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My application connects to a server using sockets and reads data. The data is at most four chars long, but will occasionally be fewer than this. The data is appended by a CR LF combo, which I don't want to be present for the next step of processing.

Since I never want to read more than four characters, I have a char[4] buffer. Then, to account for the times where the data is less than four chars (and the CR and LF chars creep in), I have this:

for(int i = 0; i < 4; i++) {
    String hexString = Integer.toHexString(buffer[i] | 0x10000).substring(1);
    if((hexString == "000d") || (hexString == "000a")) {
        buffer[i]='0';
    }
}

With judicious logging, I can see that the loop performs as expected, but does not overwrite the CR (U+000d) and LF (U+000a) characters. I expect the above code to replace any instances of carriage returns or line feeds with a '0', but the contents of the buffer does not appear to change.

To be honest this feels like a clumsy way of doing this anyway, so my question bifurcates:

  1. What is wrong with my code? How can I fix it to perform as expected?
  2. Is there a better way of doing this?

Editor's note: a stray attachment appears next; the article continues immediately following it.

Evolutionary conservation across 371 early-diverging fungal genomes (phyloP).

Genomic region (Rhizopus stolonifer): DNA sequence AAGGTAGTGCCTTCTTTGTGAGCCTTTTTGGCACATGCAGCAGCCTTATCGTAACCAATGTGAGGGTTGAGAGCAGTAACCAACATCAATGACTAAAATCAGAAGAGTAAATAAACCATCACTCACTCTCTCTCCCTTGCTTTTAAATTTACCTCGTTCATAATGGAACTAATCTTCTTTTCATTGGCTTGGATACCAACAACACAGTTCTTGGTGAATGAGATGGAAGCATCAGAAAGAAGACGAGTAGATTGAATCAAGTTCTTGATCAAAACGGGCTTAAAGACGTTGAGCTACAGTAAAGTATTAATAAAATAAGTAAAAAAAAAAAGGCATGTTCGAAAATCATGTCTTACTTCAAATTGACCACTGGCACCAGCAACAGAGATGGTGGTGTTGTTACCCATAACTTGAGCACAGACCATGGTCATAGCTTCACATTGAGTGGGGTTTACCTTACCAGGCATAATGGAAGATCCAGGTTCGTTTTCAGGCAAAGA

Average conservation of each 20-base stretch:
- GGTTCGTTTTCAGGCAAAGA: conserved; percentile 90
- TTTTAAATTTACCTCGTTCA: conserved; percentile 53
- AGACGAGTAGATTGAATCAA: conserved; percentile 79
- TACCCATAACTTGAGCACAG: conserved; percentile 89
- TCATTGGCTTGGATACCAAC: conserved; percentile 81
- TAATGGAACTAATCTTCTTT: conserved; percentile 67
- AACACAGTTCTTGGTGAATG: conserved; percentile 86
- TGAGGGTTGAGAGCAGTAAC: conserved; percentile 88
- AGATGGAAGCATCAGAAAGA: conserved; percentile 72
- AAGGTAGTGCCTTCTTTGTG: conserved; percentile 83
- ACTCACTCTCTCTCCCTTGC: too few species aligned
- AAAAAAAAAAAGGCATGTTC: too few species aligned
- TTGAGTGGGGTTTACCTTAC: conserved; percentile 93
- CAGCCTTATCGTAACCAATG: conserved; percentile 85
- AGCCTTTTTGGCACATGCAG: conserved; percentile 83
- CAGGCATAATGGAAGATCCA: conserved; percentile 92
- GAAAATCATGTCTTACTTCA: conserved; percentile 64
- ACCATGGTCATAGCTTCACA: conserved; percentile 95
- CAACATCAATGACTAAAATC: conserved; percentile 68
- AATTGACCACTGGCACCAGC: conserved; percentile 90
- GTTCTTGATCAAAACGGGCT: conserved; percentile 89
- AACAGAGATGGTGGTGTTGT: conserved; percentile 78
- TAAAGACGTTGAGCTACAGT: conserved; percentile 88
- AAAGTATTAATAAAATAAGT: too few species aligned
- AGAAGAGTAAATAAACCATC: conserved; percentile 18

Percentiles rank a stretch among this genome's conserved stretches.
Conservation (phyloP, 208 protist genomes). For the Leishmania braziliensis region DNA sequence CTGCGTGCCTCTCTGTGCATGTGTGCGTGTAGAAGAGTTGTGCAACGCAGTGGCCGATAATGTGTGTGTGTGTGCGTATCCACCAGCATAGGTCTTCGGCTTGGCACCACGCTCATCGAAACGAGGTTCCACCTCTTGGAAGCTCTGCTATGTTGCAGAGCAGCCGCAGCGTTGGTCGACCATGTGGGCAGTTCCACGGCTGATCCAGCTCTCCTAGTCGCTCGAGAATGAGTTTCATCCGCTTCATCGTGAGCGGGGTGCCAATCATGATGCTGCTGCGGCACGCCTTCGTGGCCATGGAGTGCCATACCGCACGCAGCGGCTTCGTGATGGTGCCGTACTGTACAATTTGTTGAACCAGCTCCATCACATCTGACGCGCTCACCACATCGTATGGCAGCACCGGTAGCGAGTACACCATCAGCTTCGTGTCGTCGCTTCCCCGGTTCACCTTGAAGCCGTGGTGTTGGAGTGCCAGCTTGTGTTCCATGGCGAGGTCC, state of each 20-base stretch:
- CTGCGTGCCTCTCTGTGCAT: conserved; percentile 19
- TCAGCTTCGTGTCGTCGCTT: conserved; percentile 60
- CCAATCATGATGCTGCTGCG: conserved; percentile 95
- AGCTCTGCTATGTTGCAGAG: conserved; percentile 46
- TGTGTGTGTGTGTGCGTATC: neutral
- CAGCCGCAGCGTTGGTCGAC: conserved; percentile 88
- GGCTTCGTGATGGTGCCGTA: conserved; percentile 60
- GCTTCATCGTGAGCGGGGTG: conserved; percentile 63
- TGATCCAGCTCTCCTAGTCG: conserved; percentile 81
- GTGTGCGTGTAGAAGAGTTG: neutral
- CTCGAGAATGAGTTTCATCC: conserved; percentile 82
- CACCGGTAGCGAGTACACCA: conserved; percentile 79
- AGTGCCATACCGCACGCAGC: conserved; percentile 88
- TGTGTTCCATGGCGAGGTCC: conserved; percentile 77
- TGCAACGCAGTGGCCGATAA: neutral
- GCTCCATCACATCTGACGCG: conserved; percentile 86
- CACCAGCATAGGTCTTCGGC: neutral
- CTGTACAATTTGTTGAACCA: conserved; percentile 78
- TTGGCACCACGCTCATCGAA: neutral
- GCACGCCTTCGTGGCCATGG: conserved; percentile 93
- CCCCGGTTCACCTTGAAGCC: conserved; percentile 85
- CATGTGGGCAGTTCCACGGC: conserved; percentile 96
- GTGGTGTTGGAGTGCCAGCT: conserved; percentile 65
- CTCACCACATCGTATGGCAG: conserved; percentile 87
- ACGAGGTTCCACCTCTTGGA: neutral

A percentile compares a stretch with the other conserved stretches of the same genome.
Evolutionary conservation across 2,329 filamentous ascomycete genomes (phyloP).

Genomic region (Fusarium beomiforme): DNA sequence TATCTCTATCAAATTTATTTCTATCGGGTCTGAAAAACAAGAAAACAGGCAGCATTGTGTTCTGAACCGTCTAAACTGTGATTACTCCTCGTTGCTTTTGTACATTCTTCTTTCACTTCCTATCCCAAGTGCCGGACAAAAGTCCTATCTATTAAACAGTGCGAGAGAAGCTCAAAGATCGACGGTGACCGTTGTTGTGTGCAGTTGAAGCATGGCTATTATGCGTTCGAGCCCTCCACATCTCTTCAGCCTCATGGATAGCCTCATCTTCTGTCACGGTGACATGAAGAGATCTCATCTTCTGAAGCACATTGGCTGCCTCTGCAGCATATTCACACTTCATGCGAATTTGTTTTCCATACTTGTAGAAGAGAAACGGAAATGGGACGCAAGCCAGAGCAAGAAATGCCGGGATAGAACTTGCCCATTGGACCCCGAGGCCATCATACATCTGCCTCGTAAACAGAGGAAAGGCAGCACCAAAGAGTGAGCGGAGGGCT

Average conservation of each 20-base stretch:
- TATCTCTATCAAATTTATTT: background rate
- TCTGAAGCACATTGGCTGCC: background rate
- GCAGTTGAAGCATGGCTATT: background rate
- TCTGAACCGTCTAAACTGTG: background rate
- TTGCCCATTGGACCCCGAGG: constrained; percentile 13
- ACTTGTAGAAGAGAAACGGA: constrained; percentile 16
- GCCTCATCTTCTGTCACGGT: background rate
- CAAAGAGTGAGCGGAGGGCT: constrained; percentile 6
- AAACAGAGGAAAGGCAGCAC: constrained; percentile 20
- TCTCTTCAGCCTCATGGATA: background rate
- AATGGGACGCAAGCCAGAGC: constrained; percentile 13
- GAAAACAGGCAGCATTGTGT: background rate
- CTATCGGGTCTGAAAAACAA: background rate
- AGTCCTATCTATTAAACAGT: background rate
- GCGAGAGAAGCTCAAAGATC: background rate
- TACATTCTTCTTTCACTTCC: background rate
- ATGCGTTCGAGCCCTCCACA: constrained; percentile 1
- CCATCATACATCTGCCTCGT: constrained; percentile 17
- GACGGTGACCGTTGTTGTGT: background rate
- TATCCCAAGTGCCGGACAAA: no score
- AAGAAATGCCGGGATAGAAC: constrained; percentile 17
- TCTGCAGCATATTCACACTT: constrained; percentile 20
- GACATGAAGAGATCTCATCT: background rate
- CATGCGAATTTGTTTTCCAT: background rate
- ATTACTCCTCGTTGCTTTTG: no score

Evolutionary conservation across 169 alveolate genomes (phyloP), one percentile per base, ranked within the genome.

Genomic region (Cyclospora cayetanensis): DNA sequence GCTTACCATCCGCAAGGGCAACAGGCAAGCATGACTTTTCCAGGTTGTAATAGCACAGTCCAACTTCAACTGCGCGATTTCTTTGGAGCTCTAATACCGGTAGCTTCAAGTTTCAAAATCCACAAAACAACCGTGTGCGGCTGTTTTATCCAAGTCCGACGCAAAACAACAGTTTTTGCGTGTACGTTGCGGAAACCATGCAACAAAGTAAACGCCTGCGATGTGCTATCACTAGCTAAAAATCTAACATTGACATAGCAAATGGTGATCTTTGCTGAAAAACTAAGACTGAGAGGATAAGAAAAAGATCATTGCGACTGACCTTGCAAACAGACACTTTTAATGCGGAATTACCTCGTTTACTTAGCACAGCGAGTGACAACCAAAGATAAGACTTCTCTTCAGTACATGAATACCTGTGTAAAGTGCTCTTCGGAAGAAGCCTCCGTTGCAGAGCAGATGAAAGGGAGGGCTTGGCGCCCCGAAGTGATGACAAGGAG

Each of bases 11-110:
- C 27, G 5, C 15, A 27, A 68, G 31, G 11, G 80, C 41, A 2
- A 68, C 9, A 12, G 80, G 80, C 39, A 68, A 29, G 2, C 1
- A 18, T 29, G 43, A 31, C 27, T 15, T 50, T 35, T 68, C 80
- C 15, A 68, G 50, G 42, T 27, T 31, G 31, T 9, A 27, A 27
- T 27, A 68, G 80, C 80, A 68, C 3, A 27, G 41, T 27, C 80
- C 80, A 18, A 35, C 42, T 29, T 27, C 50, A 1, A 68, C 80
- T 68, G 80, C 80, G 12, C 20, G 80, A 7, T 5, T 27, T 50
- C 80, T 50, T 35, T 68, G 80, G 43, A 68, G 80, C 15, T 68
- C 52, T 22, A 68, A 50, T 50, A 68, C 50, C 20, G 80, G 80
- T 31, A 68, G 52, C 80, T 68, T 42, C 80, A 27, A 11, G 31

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Comparing on the hex values of the characters seems like an awkward and error-prone way to do this. Have you checked to see if your if statement is actually getting satisfied by newline characters? –  Edward Jul 16 '12 at 16:22
1  
Since you already have a good answer I'll just comment on why your code does not work. You can not compare strings with == as that compares if the strings are the actual same instance. With .equals instead your code should at least work. –  Roger Lindsjö Jul 16 '12 at 17:31
    
@RogerLindsjö Thanks for that. Kinda counter-intuitive, but it makes sense when you think about it. –  Tom Wright Jul 18 '12 at 12:44

1 Answer 1

up vote 4 down vote accepted

It sounds like you'd be better off using BufferedReader and its readLine() method to start with:

BufferedReader reader = new BufferedReader(new InputStreamReader(stream, charset));
try {
    String line;
    while ((line = reader.readLine()) != null) {
        processLine(line);
    }
} finally {
    reader.close();
}

The lines here won't have the line separators in, and you don't need to worry about whether a single call to read ends up half way through a line etc.

share|improve this answer
    
Thanks Jon - that does make a lot more sense. –  Tom Wright Jul 16 '12 at 16:21

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